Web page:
In another report to the judges, a preeminent prison medical expert, Ronald Shansky, criticized the Chino Reception Center-West clinic for its lack of privacy or protection of sick inmates from each other's contagions. The cramped exam rooms, in which four prisoners were questioned within earshot of one another, likely dissuaded some from disclosing ailments that could endanger the health of others, Shansky said.

The weekend unrest also appeared likely to set back already stalled efforts by corrections officials to desegregate the teeming reception centers that house incoming prisoners and probation violators.

A 2005 U.S. Supreme Court decision rejected California's practice of segregating the reception centers by race as a means of combating violence among gangs like the Aryan Brotherhood, the Mexican Mafia and the Black Guerrilla Family. The integration program has been completed at only two of the state's prisons, and budgetary constraints have also slowed progress, Thornton said.

The high court's decision in a case brought by convicted murderer Garrison Johnson led to a negotiated settlement in which the corrections officials agreed to cease using race as the sole criterion for assigning bunks. The reception centers are supposed to house inmates for no more than 60 days but are often where a probation violator serves his entire term for lack of cell space.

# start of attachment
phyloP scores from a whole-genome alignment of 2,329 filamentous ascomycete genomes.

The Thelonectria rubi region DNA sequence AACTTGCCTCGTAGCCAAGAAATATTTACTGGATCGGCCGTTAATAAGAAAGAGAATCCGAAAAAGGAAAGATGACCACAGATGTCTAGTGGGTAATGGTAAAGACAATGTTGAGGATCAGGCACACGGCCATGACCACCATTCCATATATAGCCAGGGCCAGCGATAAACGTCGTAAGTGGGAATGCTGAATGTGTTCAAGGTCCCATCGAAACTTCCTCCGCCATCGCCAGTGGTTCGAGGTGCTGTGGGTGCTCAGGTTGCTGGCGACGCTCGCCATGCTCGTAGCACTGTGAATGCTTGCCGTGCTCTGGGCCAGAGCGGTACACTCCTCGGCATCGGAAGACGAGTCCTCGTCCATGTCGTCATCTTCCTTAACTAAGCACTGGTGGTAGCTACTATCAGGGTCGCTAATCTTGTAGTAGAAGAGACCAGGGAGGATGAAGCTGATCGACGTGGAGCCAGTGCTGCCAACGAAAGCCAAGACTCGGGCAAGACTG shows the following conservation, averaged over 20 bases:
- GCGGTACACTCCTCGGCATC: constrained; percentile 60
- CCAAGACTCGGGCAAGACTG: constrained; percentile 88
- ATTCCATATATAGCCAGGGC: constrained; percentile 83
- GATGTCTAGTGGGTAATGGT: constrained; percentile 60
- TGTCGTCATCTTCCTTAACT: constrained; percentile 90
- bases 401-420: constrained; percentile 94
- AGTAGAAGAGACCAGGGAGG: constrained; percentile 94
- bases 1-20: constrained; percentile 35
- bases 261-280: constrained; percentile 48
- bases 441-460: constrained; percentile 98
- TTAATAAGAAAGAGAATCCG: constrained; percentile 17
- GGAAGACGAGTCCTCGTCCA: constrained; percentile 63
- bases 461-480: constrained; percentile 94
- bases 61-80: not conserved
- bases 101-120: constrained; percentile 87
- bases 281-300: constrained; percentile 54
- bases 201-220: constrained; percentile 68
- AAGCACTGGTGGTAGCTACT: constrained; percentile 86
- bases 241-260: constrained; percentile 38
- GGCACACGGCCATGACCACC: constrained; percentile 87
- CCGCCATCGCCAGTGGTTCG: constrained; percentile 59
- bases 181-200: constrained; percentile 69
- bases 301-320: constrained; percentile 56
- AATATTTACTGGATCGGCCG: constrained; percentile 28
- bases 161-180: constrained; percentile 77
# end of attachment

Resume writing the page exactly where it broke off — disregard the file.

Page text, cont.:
Johnson also challenged the state's policy of locking down inmates according to race after enduring two lockdowns of black inmates after two attacks by fellow blacks.

He was not involved in the attacks. Johnson agreed in May to drop the suit on the advice of a federal mediator, said his lawyer, Michael Deniro, of Santa Barbara.

Lockdowns were ordered at 10 state prisons to free officers to assist with relocations and extra security needs at Chino, Thornton said. She said race was clearly a factor in the riot, but that the cause remained under investigation.

Chino's Reception Center-West consists of eight 200-man dormitories, six of which were left uninhabitable after the rampage, Thornton said.

About 700 men were being transferred to the sparsely populated Heman G. Stark Youth Correctional Facility, also in Chino, where they will be housed in cells and away from the youth population, Thornton said.

Most of the prisoners injured in the riot were treated at the prison. About 16 men from among the 55 taken to area hospitals for treatment of serious wounds were still being cared for outside the prison, said Lt. Mark Hargrove, another corrections spokesman.

As the Chino prison remained in emergency operation, inmates' relatives skipped work and flocked to the prison in mostly futile attempts to check on loved ones.

Juanita Ayala, 54, was upset by the lack of information about those injured during the riot.

She said she was afraid for her son, whom she declined to identify, after hearing rumors that prisoners waded through pools of blood and that some inmates used glass shards to gouge out the eyes of others.

"These are our husbands and sons and brothers," Ayala said. "They are people. We need to know they're OK."